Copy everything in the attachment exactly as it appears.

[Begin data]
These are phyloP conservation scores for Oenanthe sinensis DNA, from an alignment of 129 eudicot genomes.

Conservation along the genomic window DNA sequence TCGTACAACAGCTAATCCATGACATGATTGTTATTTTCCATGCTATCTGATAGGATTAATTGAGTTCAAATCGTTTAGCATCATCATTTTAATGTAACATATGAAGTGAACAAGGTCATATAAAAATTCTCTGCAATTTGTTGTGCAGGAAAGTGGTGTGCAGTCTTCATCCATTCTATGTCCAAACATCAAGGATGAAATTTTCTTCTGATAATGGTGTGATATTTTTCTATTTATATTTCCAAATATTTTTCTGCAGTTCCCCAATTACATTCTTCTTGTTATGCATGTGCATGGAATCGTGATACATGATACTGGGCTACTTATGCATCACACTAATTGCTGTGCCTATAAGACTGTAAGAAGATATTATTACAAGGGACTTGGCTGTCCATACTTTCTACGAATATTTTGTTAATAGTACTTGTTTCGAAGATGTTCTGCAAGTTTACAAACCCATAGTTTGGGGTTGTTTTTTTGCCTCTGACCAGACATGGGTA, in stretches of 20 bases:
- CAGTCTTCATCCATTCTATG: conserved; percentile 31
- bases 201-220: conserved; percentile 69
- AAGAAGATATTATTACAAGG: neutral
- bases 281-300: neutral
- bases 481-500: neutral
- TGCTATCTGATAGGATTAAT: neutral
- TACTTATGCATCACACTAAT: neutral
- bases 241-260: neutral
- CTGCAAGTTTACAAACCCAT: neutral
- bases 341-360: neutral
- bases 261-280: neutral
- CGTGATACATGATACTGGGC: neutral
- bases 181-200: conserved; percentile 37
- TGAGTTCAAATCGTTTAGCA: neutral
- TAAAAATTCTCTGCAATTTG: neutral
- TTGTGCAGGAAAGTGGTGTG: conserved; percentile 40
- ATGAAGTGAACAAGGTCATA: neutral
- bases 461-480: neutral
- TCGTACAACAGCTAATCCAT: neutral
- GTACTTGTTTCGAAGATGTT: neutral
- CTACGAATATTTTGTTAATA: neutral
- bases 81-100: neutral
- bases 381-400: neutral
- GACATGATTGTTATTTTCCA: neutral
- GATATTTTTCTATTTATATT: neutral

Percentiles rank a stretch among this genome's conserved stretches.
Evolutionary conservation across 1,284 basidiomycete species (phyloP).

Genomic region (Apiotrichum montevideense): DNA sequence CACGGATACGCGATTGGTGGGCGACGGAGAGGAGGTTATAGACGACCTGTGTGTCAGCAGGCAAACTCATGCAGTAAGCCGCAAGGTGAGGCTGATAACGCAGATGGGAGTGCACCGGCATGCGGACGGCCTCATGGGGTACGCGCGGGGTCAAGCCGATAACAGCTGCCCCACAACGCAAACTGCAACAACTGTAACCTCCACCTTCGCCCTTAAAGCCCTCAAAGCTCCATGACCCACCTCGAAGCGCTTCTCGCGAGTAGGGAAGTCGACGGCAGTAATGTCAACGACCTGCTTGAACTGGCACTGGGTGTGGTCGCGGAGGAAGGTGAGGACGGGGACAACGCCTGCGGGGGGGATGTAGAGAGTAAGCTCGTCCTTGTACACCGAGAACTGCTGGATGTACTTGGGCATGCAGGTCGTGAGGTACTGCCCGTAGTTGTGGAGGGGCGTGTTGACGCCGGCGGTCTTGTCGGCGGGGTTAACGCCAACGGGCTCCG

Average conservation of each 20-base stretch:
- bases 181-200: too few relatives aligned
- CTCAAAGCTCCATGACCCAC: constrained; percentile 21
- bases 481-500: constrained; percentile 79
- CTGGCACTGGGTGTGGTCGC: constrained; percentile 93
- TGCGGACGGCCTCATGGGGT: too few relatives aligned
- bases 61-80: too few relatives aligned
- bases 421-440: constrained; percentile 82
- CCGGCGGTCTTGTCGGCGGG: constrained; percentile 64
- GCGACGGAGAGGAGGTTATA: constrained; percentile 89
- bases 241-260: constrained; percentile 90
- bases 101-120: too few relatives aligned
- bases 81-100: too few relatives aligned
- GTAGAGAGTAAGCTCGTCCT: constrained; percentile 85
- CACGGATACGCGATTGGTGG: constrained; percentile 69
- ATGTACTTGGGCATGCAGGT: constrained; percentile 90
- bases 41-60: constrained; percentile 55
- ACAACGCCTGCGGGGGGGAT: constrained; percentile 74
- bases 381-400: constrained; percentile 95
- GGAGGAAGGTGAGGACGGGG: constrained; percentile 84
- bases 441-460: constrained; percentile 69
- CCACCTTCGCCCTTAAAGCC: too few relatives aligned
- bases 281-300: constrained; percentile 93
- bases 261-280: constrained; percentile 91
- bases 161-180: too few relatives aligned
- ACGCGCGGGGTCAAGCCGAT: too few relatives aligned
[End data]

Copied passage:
These are phyloP conservation scores for Oenanthe sinensis DNA, from an alignment of 129 eudicot genomes.

Conservation along the genomic window DNA sequence TCGTACAACAGCTAATCCATGACATGATTGTTATTTTCCATGCTATCTGATAGGATTAATTGAGTTCAAATCGTTTAGCATCATCATTTTAATGTAACATATGAAGTGAACAAGGTCATATAAAAATTCTCTGCAATTTGTTGTGCAGGAAAGTGGTGTGCAGTCTTCATCCATTCTATGTCCAAACATCAAGGATGAAATTTTCTTCTGATAATGGTGTGATATTTTTCTATTTATATTTCCAAATATTTTTCTGCAGTTCCCCAATTACATTCTTCTTGTTATGCATGTGCATGGAATCGTGATACATGATACTGGGCTACTTATGCATCACACTAATTGCTGTGCCTATAAGACTGTAAGAAGATATTATTACAAGGGACTTGGCTGTCCATACTTTCTACGAATATTTTGTTAATAGTACTTGTTTCGAAGATGTTCTGCAAGTTTACAAACCCATAGTTTGGGGTTGTTTTTTTGCCTCTGACCAGACATGGGTA, in stretches of 20 bases:
- CAGTCTTCATCCATTCTATG: conserved; percentile 31
- bases 201-220: conserved; percentile 69
- AAGAAGATATTATTACAAGG: neutral
- bases 281-300: neutral
- bases 481-500: neutral
- TGCTATCTGATAGGATTAAT: neutral
- TACTTATGCATCACACTAAT: neutral
- bases 241-260: neutral
- CTGCAAGTTTACAAACCCAT: neutral
- bases 341-360: neutral
- bases 261-280: neutral
- CGTGATACATGATACTGGGC: neutral
- bases 181-200: conserved; percentile 37
- TGAGTTCAAATCGTTTAGCA: neutral
- TAAAAATTCTCTGCAATTTG: neutral
- TTGTGCAGGAAAGTGGTGTG: conserved; percentile 40
- ATGAAGTGAACAAGGTCATA: neutral
- bases 461-480: neutral
- TCGTACAACAGCTAATCCAT: neutral
- GTACTTGTTTCGAAGATGTT: neutral
- CTACGAATATTTTGTTAATA: neutral
- bases 81-100: neutral
- bases 381-400: neutral
- GACATGATTGTTATTTTCCA: neutral
- GATATTTTTCTATTTATATT: neutral

Percentiles rank a stretch among this genome's conserved stretches.
Evolutionary conservation across 1,284 basidiomycete species (phyloP).

Genomic region (Apiotrichum montevideense): DNA sequence CACGGATACGCGATTGGTGGGCGACGGAGAGGAGGTTATAGACGACCTGTGTGTCAGCAGGCAAACTCATGCAGTAAGCCGCAAGGTGAGGCTGATAACGCAGATGGGAGTGCACCGGCATGCGGACGGCCTCATGGGGTACGCGCGGGGTCAAGCCGATAACAGCTGCCCCACAACGCAAACTGCAACAACTGTAACCTCCACCTTCGCCCTTAAAGCCCTCAAAGCTCCATGACCCACCTCGAAGCGCTTCTCGCGAGTAGGGAAGTCGACGGCAGTAATGTCAACGACCTGCTTGAACTGGCACTGGGTGTGGTCGCGGAGGAAGGTGAGGACGGGGACAACGCCTGCGGGGGGGATGTAGAGAGTAAGCTCGTCCTTGTACACCGAGAACTGCTGGATGTACTTGGGCATGCAGGTCGTGAGGTACTGCCCGTAGTTGTGGAGGGGCGTGTTGACGCCGGCGGTCTTGTCGGCGGGGTTAACGCCAACGGGCTCCG

Average conservation of each 20-base stretch:
- bases 181-200: too few relatives aligned
- CTCAAAGCTCCATGACCCAC: constrained; percentile 21
- bases 481-500: constrained; percentile 79
- CTGGCACTGGGTGTGGTCGC: constrained; percentile 93
- TGCGGACGGCCTCATGGGGT: too few relatives aligned
- bases 61-80: too few relatives aligned
- bases 421-440: constrained; percentile 82
- CCGGCGGTCTTGTCGGCGGG: constrained; percentile 64
- GCGACGGAGAGGAGGTTATA: constrained; percentile 89
- bases 241-260: constrained; percentile 90
- bases 101-120: too few relatives aligned
- bases 81-100: too few relatives aligned
- GTAGAGAGTAAGCTCGTCCT: constrained; percentile 85
- CACGGATACGCGATTGGTGG: constrained; percentile 69
- ATGTACTTGGGCATGCAGGT: constrained; percentile 90
- bases 41-60: constrained; percentile 55
- ACAACGCCTGCGGGGGGGAT: constrained; percentile 74
- bases 381-400: constrained; percentile 95
- GGAGGAAGGTGAGGACGGGG: constrained; percentile 84
- bases 441-460: constrained; percentile 69
- CCACCTTCGCCCTTAAAGCC: too few relatives aligned
- bases 281-300: constrained; percentile 93
- bases 261-280: constrained; percentile 91
- bases 161-180: too few relatives aligned
- ACGCGCGGGGTCAAGCCGAT: too few relatives aligned